In order to preserve your eye health, we recommend you have eye exams with appropriate levels of testing for Glaucoma. During your examination, the doctors will perform a number of tests in order to make the most accurate diagnosis of Glaucoma. These may include the following testing procedures:
The Tonometry Test is a method of measuring your Intraocular Pressure (IOP). First the doctors place numbing eye drops into your eyes. They then lightly touch the surface of the cornea with a specialized measuring instrument. There is no discomfort involved. The test is quick and gives the doctors the first piece of important information in determining whether you have Glaucoma.
Ophthalmoscopy is a method of carefully examining the inside of the eye in order to detect Glaucoma. First, the doctor administers eye drops in order to dilate your pupil. The doctors can then make a clear and direct observation of the optic nerve. The examination will take place in a darkened room using different types of Ophthalmoscopes in order to examine your optic nerve.
If your Intraocular Pressure (IOP) is elevated or your optic nerve appears unusual, additional tests will be necessary. These may include the following test procedures:
Visual Field Perimetry
Perimetry or Visual Field testing is an important part of the Glaucoma examination. During this test you will sit in front of a large bowl-like instrument and look straight ahead. A computer program will present a number of lights in different positions of your peripheral vision. This will test how far your side vision extends in various directions. The computer will then plot an actual map of your field of vision. The doctors can then interpret this map in conjunction with other tests to understand how well your optic nerve is functioning.
This test allows doctors to observe the health and condition of the angle where the iris meets the cornea. By directly observing the angle and its status, the doctors will determine whether you are at risk for angle closure.
Optic Nerve Computer Imaging
At The Eye Center, we use advanced computer imaging technology in order to make the earliest and most accurate diagnosis of Glaucoma. Our Optic Nerve Computer Imaging system is called the Zeiss Cirrus Optic Nerve Head Analysis.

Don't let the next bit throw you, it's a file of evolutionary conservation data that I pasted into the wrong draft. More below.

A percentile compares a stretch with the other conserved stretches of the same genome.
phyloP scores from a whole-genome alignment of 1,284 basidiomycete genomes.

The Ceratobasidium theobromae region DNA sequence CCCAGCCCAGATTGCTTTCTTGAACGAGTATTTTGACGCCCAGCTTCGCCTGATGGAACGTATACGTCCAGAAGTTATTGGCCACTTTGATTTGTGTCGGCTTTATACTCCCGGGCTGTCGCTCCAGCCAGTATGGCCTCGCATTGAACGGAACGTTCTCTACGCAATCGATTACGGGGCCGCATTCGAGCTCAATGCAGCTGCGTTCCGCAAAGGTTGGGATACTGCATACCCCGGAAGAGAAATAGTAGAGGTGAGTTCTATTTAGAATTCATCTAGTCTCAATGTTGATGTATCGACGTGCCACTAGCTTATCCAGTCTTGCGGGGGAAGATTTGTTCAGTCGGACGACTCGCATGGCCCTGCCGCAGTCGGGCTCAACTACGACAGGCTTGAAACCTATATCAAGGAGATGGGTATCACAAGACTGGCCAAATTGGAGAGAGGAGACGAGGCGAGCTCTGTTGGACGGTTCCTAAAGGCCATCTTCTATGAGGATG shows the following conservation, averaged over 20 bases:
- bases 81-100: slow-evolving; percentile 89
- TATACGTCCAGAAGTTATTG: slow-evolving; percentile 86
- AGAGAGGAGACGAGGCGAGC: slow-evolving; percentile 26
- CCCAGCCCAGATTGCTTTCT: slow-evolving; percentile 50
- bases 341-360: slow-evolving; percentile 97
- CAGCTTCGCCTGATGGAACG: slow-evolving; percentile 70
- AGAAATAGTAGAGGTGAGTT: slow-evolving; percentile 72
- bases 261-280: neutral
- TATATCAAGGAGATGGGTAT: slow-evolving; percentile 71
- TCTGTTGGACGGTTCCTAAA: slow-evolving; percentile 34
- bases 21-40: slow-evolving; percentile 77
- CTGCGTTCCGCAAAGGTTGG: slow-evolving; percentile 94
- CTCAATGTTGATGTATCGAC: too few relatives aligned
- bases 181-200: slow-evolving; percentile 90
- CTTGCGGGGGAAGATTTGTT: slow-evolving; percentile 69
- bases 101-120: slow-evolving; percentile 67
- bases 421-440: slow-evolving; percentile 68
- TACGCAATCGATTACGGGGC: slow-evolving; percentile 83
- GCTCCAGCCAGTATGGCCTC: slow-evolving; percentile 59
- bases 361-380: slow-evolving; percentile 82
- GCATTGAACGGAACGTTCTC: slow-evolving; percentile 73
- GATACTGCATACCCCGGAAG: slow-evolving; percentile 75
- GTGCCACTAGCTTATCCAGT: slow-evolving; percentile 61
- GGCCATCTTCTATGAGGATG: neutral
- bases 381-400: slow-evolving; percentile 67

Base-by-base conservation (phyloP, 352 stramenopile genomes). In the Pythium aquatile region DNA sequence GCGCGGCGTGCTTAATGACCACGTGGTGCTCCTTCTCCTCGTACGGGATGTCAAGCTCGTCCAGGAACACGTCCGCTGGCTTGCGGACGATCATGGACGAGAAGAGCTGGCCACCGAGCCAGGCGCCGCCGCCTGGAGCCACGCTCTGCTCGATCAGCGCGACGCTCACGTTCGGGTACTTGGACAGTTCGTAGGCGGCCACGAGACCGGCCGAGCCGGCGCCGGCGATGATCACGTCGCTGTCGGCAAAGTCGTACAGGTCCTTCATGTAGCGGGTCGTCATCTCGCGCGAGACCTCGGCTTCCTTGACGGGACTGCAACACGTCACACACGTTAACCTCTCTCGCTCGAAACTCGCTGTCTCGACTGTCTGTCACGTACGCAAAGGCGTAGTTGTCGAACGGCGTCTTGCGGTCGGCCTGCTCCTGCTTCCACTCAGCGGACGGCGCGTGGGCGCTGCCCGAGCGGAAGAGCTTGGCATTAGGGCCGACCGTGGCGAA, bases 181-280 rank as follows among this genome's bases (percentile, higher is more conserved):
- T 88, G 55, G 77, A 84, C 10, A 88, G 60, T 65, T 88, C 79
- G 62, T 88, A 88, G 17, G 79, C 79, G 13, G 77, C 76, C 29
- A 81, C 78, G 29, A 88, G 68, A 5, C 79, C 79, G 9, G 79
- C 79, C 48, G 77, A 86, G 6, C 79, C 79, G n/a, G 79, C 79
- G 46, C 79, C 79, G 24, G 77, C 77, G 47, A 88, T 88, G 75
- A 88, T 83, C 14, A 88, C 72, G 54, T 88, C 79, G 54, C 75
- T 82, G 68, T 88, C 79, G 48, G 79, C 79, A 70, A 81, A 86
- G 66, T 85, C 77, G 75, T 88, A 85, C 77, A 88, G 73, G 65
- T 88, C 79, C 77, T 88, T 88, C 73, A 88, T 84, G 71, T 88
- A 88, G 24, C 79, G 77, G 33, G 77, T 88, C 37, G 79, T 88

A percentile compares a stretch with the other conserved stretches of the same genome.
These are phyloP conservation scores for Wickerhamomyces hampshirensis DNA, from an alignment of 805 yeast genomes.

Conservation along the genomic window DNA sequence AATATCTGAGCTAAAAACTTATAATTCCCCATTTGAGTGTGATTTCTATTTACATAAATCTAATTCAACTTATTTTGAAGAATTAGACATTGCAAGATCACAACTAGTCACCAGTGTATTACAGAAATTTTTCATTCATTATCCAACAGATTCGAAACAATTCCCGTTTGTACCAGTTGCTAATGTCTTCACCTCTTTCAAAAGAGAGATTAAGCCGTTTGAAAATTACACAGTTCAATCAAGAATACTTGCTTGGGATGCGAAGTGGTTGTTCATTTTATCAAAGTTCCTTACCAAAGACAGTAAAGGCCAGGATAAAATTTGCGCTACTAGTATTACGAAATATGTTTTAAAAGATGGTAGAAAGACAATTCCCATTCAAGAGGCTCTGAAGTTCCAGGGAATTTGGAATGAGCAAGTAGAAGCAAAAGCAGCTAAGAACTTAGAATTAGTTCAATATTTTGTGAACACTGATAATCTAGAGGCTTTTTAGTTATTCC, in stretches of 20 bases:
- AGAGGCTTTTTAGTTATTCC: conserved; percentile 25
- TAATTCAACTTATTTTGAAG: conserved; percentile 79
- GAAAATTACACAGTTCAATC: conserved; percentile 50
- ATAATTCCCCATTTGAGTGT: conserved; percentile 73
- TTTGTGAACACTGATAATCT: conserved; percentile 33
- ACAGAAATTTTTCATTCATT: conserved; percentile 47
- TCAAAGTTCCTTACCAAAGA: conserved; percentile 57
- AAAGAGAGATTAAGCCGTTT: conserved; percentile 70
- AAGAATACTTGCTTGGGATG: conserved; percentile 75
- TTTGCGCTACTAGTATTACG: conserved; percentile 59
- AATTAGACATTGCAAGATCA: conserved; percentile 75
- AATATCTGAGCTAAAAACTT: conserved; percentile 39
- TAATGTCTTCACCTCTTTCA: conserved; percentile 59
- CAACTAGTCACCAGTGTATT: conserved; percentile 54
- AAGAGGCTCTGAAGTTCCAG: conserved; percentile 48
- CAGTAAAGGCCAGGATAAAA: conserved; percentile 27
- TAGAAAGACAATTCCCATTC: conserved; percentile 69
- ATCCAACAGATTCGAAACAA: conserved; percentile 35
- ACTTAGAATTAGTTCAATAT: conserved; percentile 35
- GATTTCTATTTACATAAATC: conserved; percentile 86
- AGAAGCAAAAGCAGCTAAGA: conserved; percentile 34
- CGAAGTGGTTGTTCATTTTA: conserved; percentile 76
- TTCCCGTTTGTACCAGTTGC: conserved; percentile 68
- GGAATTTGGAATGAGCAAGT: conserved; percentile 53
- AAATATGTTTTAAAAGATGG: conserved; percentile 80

The Zeiss Analysis uses an imaging method called “confocal laser ophthalmoscopy”. This method scans the retinal surface and optic nerve with a laser. It then constructs a topographic three dimensional image of the optic nerve and measures the thickness of the retinal nerve fiber layer. These are very precise measurements that your eye doctor will interpret in conjunction with the other Glaucoma tests.
The goal of Zeiss Imaging is to detect the slightest loss of optic nerve fibers, at the first possible moment. This helps diagnose Glaucoma at the earliest possible stage, in order to stop the progression of the disease and preserve your vision.
Pachymetry Measurement of Corneal Thickness
The National Eye Institute of the National Institutes of Health released a study in 2002 called the Ocular Hypertension Study. The study found that corneal thickness is important because it can alter the accuracy of the measurement of Intraocular Pressure. Your Intraocular Pressure may be underestimated if you have thin corneas, and overestimated if you have thicker corneas.
During your Glaucoma examination, your doctor may perform a Pachymetry Test to measure your corneal thickness. They will also consider this finding in conjunction with the other Glaucoma tests in order to make the most accurate diagnosis.
The Pachymetry Test is a simple, quick, and painless way of accurately measuring your corneal thickness. The test begins with the doctor placing drops in your eyes, numbing them. Then, the doctor lightly touches the cornea with a “pencil like” probe that uses sound waves to precisely measure your corneal thickness.
To learn more about Glaucoma at The Eye Center, click the links below:
If you, a family member or friend, would like to schedule an eye examination for Glaucoma, please call The Eye Center at 303-777-5455.